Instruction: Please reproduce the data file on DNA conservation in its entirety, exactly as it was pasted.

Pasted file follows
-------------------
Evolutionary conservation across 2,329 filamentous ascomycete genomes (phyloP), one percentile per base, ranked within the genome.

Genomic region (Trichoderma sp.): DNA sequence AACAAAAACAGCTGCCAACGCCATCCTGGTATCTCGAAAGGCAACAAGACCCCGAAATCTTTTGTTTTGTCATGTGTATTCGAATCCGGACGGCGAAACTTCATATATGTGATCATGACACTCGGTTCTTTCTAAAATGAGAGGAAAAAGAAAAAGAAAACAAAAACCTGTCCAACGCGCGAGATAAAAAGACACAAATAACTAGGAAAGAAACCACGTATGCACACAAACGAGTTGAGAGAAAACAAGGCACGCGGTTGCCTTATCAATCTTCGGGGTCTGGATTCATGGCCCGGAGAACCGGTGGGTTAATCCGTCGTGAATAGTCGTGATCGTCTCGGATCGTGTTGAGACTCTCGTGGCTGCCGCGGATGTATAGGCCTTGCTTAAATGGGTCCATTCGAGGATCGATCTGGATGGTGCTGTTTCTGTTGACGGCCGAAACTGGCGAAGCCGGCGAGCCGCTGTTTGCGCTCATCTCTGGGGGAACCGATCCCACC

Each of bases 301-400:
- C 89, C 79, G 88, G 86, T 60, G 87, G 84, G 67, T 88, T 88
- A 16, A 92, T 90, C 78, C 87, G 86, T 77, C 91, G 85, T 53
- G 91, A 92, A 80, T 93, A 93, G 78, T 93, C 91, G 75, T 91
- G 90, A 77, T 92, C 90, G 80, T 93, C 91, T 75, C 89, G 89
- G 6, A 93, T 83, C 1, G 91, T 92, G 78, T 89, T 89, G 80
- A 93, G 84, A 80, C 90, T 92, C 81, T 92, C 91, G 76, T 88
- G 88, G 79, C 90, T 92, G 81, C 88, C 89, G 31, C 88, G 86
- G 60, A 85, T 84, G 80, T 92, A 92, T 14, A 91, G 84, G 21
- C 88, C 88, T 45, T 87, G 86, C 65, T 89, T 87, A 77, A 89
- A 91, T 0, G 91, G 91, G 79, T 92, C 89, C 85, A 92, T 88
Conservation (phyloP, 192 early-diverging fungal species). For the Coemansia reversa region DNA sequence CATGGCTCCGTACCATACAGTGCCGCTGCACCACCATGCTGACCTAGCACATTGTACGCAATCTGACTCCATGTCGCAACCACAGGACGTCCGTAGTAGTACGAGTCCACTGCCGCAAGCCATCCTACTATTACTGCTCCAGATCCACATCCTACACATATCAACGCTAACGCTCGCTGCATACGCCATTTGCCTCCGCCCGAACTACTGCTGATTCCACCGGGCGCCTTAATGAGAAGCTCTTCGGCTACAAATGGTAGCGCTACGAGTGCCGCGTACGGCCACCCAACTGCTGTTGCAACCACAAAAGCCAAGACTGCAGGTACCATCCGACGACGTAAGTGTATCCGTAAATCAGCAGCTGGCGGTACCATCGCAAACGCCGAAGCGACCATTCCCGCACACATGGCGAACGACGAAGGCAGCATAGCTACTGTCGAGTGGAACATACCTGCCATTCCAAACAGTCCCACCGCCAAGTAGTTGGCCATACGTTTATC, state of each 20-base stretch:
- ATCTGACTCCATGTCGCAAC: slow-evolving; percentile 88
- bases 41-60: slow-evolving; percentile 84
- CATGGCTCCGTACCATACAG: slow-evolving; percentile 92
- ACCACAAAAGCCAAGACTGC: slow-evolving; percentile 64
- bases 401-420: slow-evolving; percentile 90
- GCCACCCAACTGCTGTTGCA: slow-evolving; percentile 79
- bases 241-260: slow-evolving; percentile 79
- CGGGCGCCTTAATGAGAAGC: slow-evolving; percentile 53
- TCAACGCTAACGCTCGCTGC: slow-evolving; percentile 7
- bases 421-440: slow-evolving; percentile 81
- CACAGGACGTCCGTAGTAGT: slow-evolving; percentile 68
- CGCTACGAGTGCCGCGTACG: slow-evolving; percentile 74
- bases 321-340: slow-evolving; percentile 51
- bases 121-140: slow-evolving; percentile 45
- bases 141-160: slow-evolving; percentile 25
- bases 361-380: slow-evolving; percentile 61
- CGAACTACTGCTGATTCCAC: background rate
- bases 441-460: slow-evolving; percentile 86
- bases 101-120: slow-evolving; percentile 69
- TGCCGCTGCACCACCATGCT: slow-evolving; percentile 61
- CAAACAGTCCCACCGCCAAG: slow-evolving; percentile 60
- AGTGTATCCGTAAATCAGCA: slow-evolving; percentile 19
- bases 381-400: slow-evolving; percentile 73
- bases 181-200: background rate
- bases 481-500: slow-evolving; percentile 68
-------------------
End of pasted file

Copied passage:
Evolutionary conservation across 2,329 filamentous ascomycete genomes (phyloP), one percentile per base, ranked within the genome.

Genomic region (Trichoderma sp.): DNA sequence AACAAAAACAGCTGCCAACGCCATCCTGGTATCTCGAAAGGCAACAAGACCCCGAAATCTTTTGTTTTGTCATGTGTATTCGAATCCGGACGGCGAAACTTCATATATGTGATCATGACACTCGGTTCTTTCTAAAATGAGAGGAAAAAGAAAAAGAAAACAAAAACCTGTCCAACGCGCGAGATAAAAAGACACAAATAACTAGGAAAGAAACCACGTATGCACACAAACGAGTTGAGAGAAAACAAGGCACGCGGTTGCCTTATCAATCTTCGGGGTCTGGATTCATGGCCCGGAGAACCGGTGGGTTAATCCGTCGTGAATAGTCGTGATCGTCTCGGATCGTGTTGAGACTCTCGTGGCTGCCGCGGATGTATAGGCCTTGCTTAAATGGGTCCATTCGAGGATCGATCTGGATGGTGCTGTTTCTGTTGACGGCCGAAACTGGCGAAGCCGGCGAGCCGCTGTTTGCGCTCATCTCTGGGGGAACCGATCCCACC

Each of bases 301-400:
- C 89, C 79, G 88, G 86, T 60, G 87, G 84, G 67, T 88, T 88
- A 16, A 92, T 90, C 78, C 87, G 86, T 77, C 91, G 85, T 53
- G 91, A 92, A 80, T 93, A 93, G 78, T 93, C 91, G 75, T 91
- G 90, A 77, T 92, C 90, G 80, T 93, C 91, T 75, C 89, G 89
- G 6, A 93, T 83, C 1, G 91, T 92, G 78, T 89, T 89, G 80
- A 93, G 84, A 80, C 90, T 92, C 81, T 92, C 91, G 76, T 88
- G 88, G 79, C 90, T 92, G 81, C 88, C 89, G 31, C 88, G 86
- G 60, A 85, T 84, G 80, T 92, A 92, T 14, A 91, G 84, G 21
- C 88, C 88, T 45, T 87, G 86, C 65, T 89, T 87, A 77, A 89
- A 91, T 0, G 91, G 91, G 79, T 92, C 89, C 85, A 92, T 88
Conservation (phyloP, 192 early-diverging fungal species). For the Coemansia reversa region DNA sequence CATGGCTCCGTACCATACAGTGCCGCTGCACCACCATGCTGACCTAGCACATTGTACGCAATCTGACTCCATGTCGCAACCACAGGACGTCCGTAGTAGTACGAGTCCACTGCCGCAAGCCATCCTACTATTACTGCTCCAGATCCACATCCTACACATATCAACGCTAACGCTCGCTGCATACGCCATTTGCCTCCGCCCGAACTACTGCTGATTCCACCGGGCGCCTTAATGAGAAGCTCTTCGGCTACAAATGGTAGCGCTACGAGTGCCGCGTACGGCCACCCAACTGCTGTTGCAACCACAAAAGCCAAGACTGCAGGTACCATCCGACGACGTAAGTGTATCCGTAAATCAGCAGCTGGCGGTACCATCGCAAACGCCGAAGCGACCATTCCCGCACACATGGCGAACGACGAAGGCAGCATAGCTACTGTCGAGTGGAACATACCTGCCATTCCAAACAGTCCCACCGCCAAGTAGTTGGCCATACGTTTATC, state of each 20-base stretch:
- ATCTGACTCCATGTCGCAAC: slow-evolving; percentile 88
- bases 41-60: slow-evolving; percentile 84
- CATGGCTCCGTACCATACAG: slow-evolving; percentile 92
- ACCACAAAAGCCAAGACTGC: slow-evolving; percentile 64
- bases 401-420: slow-evolving; percentile 90
- GCCACCCAACTGCTGTTGCA: slow-evolving; percentile 79
- bases 241-260: slow-evolving; percentile 79
- CGGGCGCCTTAATGAGAAGC: slow-evolving; percentile 53
- TCAACGCTAACGCTCGCTGC: slow-evolving; percentile 7
- bases 421-440: slow-evolving; percentile 81
- CACAGGACGTCCGTAGTAGT: slow-evolving; percentile 68
- CGCTACGAGTGCCGCGTACG: slow-evolving; percentile 74
- bases 321-340: slow-evolving; percentile 51
- bases 121-140: slow-evolving; percentile 45
- bases 141-160: slow-evolving; percentile 25
- bases 361-380: slow-evolving; percentile 61
- CGAACTACTGCTGATTCCAC: background rate
- bases 441-460: slow-evolving; percentile 86
- bases 101-120: slow-evolving; percentile 69
- TGCCGCTGCACCACCATGCT: slow-evolving; percentile 61
- CAAACAGTCCCACCGCCAAG: slow-evolving; percentile 60
- AGTGTATCCGTAAATCAGCA: slow-evolving; percentile 19
- bases 381-400: slow-evolving; percentile 73
- bases 181-200: background rate
- bases 481-500: slow-evolving; percentile 68